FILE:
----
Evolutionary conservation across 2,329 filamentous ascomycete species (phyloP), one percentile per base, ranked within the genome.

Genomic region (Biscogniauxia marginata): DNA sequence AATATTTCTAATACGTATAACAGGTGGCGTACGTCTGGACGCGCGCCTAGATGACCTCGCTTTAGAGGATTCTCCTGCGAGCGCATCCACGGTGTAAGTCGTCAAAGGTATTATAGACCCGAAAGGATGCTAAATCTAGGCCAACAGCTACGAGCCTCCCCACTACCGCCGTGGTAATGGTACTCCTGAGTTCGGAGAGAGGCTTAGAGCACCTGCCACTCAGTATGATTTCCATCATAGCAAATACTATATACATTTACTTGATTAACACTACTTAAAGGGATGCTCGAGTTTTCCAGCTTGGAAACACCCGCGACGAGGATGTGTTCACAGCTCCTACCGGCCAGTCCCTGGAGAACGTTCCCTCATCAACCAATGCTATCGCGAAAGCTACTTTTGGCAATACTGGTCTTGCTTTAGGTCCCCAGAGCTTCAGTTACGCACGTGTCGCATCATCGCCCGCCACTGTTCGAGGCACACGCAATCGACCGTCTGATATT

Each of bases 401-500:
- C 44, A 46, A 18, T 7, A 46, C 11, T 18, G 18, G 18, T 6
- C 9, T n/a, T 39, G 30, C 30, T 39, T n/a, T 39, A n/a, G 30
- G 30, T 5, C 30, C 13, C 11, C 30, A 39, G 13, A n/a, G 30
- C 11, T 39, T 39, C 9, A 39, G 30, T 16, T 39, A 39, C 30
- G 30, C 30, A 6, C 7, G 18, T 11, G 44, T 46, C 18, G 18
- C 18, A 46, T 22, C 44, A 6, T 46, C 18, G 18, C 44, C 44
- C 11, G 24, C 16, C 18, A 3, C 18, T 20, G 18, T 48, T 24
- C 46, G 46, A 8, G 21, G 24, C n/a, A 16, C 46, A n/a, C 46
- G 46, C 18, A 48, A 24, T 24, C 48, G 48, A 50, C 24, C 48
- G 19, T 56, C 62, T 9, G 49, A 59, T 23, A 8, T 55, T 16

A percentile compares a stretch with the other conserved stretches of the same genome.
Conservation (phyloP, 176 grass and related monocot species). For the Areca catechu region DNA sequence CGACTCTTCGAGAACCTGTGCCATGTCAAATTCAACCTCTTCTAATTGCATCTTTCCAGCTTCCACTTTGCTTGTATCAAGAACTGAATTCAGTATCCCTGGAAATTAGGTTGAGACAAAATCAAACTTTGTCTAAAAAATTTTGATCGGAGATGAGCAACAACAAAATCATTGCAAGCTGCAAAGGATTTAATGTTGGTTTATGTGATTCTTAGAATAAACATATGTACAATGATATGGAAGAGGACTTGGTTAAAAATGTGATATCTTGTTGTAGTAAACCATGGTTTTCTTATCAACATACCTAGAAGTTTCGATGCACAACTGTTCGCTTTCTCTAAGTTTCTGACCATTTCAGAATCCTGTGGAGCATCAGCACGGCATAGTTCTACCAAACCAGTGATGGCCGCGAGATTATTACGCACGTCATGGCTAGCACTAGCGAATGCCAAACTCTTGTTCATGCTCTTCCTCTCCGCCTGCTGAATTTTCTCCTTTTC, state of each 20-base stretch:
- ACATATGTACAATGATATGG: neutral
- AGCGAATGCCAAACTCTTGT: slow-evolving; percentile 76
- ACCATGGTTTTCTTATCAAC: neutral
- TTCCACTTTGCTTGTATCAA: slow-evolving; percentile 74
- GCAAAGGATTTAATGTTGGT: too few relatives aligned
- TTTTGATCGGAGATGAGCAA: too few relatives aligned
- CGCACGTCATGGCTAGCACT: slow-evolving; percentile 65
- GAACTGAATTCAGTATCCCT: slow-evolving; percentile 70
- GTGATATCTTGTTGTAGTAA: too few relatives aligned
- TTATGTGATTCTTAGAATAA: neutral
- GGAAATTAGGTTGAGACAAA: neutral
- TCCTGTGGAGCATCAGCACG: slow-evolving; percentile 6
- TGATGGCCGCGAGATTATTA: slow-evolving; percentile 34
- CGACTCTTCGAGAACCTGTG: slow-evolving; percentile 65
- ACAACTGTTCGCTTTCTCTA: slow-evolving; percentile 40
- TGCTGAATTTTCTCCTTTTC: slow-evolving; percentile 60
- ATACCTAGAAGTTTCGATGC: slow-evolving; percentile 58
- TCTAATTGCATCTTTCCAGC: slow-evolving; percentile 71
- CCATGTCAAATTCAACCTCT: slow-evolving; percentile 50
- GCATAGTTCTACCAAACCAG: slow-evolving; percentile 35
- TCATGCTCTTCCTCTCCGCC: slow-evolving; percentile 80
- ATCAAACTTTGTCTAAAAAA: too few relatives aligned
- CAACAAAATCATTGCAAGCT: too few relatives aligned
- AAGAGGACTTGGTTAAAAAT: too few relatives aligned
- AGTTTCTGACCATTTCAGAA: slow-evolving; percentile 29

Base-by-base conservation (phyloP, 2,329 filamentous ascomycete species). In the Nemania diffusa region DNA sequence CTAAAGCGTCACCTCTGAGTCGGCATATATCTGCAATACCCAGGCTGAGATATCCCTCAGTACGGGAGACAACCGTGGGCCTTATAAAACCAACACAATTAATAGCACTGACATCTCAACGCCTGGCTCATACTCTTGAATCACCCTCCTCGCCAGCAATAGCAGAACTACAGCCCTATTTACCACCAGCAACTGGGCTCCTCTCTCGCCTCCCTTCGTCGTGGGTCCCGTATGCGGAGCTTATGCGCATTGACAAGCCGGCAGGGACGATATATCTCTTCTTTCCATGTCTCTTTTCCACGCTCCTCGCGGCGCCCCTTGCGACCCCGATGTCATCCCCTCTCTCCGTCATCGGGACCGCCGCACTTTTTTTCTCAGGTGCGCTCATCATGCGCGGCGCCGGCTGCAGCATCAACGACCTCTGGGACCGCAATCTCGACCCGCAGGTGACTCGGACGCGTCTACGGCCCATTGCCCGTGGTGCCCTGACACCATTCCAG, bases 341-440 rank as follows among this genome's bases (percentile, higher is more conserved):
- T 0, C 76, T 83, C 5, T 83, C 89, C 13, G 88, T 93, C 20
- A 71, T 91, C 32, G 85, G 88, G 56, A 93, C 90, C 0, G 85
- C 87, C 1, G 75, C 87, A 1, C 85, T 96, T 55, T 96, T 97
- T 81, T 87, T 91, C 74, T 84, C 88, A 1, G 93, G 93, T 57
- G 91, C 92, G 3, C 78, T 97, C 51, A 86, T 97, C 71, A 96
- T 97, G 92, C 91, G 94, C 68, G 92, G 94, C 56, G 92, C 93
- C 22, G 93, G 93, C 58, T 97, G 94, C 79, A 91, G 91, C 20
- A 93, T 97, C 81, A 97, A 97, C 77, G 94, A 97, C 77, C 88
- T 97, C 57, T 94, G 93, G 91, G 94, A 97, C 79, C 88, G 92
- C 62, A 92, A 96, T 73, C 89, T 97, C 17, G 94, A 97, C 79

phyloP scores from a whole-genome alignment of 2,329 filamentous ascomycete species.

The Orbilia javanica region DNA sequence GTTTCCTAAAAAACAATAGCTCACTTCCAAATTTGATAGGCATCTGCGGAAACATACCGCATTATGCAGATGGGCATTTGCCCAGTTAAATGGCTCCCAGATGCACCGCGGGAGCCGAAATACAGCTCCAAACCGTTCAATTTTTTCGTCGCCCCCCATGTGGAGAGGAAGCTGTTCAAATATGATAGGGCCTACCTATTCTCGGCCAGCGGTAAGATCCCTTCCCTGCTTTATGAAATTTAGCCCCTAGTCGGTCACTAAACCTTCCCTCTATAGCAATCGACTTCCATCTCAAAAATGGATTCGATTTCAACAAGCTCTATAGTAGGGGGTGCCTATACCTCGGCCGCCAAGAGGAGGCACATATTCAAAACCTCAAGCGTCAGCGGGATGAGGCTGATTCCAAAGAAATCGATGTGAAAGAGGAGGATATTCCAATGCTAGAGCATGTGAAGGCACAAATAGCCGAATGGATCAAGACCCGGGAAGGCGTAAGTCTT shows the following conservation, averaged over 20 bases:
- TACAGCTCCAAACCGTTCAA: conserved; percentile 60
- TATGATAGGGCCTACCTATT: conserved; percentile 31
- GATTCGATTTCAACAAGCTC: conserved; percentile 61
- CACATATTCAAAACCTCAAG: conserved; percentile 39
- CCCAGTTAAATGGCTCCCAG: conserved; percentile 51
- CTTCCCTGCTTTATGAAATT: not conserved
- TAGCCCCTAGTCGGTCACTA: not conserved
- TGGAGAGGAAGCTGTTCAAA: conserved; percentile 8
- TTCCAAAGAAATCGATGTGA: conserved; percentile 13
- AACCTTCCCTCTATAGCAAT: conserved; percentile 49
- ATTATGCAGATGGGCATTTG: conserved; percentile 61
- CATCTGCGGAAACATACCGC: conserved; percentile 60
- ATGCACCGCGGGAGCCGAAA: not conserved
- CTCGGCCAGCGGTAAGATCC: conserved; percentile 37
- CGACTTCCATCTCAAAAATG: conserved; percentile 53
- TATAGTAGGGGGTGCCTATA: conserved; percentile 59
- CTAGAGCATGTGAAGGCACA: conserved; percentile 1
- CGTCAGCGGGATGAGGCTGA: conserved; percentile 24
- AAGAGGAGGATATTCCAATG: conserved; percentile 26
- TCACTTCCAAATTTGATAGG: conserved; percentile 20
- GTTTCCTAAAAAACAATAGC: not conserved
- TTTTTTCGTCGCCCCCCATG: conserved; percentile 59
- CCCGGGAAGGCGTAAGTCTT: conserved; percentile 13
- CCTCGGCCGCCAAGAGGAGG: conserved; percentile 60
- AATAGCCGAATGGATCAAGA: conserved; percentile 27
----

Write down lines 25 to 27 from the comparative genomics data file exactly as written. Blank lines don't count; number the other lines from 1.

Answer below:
- TTATGTGATTCTTAGAATAA: neutral
- GGAAATTAGGTTGAGACAAA: neutral
- TCCTGTGGAGCATCAGCACG: slow-evolving; percentile 6